The brazen lying of the republicans has been abetted by a timid media unwilling to call out the liars – be they politicians or fellow journalists. How’s that corporate media working out for ya’?

Anyway, here’s the chart:

Annualized Federal Spending by Presidential Term

Which is the party of fiscal responsibility? And which is the party of no taxes on corporations or non-labor income.

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I’m Not A Birther, But I PLay One In Office

What can I say to this:

Republicans say they have an emergency battle plan in place to make sure Arizona doesn’t end up in President Obama’s win column in November. Could it be this?

The man in charge of running Arizona’s elections has gone to the birthers. Secretary of State Ken Bennett now says he’s not convinced Barack Obama was really born in the United States and so he is threatening to keep the president off the ballot in November. […]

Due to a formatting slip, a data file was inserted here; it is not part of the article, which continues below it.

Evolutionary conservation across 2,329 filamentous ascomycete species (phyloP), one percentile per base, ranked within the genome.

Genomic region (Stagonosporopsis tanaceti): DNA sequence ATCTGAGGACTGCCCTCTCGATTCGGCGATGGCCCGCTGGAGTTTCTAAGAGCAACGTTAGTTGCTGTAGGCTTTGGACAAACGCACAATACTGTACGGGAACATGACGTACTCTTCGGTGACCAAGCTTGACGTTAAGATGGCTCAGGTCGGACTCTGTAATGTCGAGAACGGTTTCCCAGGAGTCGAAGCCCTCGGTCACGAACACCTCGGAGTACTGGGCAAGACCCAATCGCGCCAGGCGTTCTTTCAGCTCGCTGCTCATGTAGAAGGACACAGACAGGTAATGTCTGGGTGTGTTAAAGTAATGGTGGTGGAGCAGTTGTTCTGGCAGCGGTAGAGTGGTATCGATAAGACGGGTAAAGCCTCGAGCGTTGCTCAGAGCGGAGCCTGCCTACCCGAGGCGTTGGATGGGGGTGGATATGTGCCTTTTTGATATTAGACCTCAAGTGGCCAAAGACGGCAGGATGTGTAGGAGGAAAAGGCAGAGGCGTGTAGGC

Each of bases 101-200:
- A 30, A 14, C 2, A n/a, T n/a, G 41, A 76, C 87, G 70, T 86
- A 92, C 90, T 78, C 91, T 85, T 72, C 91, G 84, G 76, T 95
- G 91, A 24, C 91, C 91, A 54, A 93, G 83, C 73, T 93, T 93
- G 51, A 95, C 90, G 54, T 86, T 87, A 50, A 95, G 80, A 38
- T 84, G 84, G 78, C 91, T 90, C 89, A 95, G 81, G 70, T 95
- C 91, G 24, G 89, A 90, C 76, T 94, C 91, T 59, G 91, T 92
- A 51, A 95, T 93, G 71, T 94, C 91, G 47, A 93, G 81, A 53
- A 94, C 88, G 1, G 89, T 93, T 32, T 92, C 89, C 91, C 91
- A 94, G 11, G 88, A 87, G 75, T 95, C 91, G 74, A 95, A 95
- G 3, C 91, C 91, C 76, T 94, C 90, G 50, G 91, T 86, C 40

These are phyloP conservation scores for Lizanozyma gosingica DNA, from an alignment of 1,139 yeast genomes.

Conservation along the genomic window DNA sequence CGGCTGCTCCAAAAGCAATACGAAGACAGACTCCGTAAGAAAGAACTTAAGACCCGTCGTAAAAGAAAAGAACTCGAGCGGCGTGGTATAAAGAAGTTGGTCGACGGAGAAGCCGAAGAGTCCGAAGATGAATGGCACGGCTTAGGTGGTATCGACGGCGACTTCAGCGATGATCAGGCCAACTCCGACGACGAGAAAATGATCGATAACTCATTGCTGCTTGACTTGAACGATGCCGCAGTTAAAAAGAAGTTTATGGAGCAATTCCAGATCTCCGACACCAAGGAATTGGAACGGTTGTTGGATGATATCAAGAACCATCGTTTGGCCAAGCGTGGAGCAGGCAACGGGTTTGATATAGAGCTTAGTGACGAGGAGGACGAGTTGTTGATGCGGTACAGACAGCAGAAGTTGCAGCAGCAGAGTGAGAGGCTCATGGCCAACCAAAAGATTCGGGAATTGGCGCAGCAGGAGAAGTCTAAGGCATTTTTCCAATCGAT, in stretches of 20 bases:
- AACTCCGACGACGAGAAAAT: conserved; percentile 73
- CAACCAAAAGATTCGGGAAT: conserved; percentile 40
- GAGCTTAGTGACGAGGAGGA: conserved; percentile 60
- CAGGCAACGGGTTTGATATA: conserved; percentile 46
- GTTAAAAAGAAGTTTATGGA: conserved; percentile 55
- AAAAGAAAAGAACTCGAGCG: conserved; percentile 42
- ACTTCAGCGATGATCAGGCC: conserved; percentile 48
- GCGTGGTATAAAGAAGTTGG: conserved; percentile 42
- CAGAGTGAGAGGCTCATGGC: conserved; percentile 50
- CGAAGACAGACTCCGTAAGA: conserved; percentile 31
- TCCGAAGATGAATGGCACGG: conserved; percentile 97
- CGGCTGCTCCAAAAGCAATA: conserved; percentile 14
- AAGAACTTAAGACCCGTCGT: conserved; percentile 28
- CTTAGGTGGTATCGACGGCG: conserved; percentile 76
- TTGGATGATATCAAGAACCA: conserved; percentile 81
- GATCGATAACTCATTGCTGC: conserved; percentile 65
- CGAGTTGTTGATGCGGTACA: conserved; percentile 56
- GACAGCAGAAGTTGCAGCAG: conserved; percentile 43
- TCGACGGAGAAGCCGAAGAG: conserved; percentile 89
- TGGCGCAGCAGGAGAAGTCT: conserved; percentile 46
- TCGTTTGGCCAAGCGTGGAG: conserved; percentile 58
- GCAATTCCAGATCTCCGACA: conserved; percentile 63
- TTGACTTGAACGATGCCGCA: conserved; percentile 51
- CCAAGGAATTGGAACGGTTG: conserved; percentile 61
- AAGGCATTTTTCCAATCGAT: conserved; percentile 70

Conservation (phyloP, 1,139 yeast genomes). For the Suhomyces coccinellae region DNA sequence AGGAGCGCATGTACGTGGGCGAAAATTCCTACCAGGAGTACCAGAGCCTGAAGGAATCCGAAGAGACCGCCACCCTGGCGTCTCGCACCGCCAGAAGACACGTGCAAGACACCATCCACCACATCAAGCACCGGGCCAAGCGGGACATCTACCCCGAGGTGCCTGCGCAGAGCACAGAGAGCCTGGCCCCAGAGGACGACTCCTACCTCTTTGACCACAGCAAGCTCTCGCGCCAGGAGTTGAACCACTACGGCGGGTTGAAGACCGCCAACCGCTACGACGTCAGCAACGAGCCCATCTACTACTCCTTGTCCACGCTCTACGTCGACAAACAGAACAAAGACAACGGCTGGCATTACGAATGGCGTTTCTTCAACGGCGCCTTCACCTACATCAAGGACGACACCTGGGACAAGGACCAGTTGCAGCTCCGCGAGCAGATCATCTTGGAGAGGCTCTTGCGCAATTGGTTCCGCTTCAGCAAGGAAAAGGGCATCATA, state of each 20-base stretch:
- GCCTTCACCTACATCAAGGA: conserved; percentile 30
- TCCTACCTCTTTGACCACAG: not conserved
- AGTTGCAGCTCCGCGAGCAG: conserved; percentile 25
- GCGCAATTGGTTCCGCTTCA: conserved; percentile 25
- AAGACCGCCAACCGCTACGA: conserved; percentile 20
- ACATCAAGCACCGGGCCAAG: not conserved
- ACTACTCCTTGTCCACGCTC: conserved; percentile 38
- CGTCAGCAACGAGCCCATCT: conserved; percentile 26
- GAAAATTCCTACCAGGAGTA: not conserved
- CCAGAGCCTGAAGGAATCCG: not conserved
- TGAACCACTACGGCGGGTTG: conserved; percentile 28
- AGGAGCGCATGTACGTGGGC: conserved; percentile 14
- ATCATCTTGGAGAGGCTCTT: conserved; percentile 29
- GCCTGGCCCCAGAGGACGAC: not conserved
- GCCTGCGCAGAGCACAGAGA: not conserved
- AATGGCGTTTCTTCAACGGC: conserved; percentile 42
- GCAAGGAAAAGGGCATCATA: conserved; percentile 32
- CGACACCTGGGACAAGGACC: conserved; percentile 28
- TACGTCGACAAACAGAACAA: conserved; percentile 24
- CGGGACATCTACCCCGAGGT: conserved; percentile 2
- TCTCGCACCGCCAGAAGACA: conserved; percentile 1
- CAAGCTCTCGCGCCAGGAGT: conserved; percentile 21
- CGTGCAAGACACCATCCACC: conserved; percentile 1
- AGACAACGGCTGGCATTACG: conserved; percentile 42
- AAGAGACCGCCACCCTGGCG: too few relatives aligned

Bennett said he was following the lead of the state’s eccentric Sheriff Joe Arpaio, a fellow Republican who ordered an investigation into the president’s birth certificate last year and concluded the document released by the White House is a forgery. Bennett said he is now trying to get verification from state officials in Hawaii that the certificate is authentic.

Bennett says it’s nothing personal against Obama, it’s just that he’s gotten all these emails from people asking him to investigate Obama’s birth and his eligibility to be on the ballot. He’s not one of those crazies, he’s just letting the crazies guide him.

Too much desert sun in AZ? Is there any question that birtherism, etc., is rooted in plain old racism?